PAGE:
IOA: No decision yet on torch route

Tibetan protests in New Delhi this month

Amidst security and diplomatic concerns over the Olympic torch run across New Delhi being marred by Tibetans protests, Indian authorities could be forced to cut short the ceremonial run in the capital. Reports suggest that the route of the Olympic torch through Delhi have been cut short. However, Indian Olympic Association (IOA) president Suresh Kalmadi today (April 3) has clarified that a final decision on the Olympic torch route has not yet been taken. Stating that the safety of the Olympic torch is paramount, Kalmadi said that a decision on the final route will be taken shortly. The announcement was made following a review meeting chaired by the National Security Advisor.

Disruption of the Olympic torch relay by protestors on the streets of New Delhi is a potential nightmare for the Indian government - the fear stems from the fact that China has already warned India against allowing this to happen. Just last week the Indian ambassador in China found herself summoned at 2 am after Tibetean protestors stormed the Chinese embassy at home. China warned the Indians that any repeat would bilateral harm ties.

Zhang Yan, Chinese ambassador to India to India, reiterated his country's stand that "We oppose any country, any organisation, any person, to interfere in Chinese internal affairs."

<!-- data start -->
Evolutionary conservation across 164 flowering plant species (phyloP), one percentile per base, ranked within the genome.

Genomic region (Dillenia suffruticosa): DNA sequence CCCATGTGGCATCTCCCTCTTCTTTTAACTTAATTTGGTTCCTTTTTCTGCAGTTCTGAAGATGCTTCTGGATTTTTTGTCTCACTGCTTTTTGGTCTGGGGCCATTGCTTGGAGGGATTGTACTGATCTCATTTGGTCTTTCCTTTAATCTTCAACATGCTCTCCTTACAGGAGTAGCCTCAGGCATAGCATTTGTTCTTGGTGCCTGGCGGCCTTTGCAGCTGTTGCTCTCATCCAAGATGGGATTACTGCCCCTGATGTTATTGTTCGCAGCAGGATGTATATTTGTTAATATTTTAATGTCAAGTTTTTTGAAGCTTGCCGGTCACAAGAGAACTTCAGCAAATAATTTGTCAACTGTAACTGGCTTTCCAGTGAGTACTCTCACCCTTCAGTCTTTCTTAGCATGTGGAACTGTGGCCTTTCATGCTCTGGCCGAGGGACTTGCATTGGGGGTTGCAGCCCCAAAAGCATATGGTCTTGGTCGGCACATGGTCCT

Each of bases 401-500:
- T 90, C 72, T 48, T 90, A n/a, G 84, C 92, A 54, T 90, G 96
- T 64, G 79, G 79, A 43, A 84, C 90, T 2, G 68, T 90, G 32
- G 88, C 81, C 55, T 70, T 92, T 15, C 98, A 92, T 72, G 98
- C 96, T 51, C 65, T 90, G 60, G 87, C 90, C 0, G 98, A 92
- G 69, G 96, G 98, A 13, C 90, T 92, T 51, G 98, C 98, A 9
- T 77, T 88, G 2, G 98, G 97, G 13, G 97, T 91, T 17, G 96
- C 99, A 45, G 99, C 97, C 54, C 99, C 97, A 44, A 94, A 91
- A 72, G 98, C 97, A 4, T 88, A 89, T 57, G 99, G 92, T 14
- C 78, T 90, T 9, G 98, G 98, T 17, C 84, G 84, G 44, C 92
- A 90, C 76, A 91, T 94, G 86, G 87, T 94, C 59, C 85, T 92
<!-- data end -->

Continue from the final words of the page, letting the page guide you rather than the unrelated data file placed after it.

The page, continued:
Now, leaving nothing to chance, the Indian Olympic Association is reportedly thinking of limiting the tourch route.

The present route of the Olympic torch covers nearly 9 kms from Red Fort via Raj Ghat, to India Gate. Reports suggest that this route will be shortened to just 3 kms and sanitised.

In any case, India has already put the Tibetans on notice asking the Dalai Lama to restrain his followers and not upset India's relationship with China.

In a clear message, External Affairs Minister Pranab Mukherjee said that the Dalai Lama and his followers were honored guests in India but they should ensure that their actions did not hurt India's bilateral ties with Beijing.

But if previous instances are anything to go by, a determined attempt by Tibetan protestors to disrupt the ceremonial passage cannnot be ruled out - especially when passions run as high as this.

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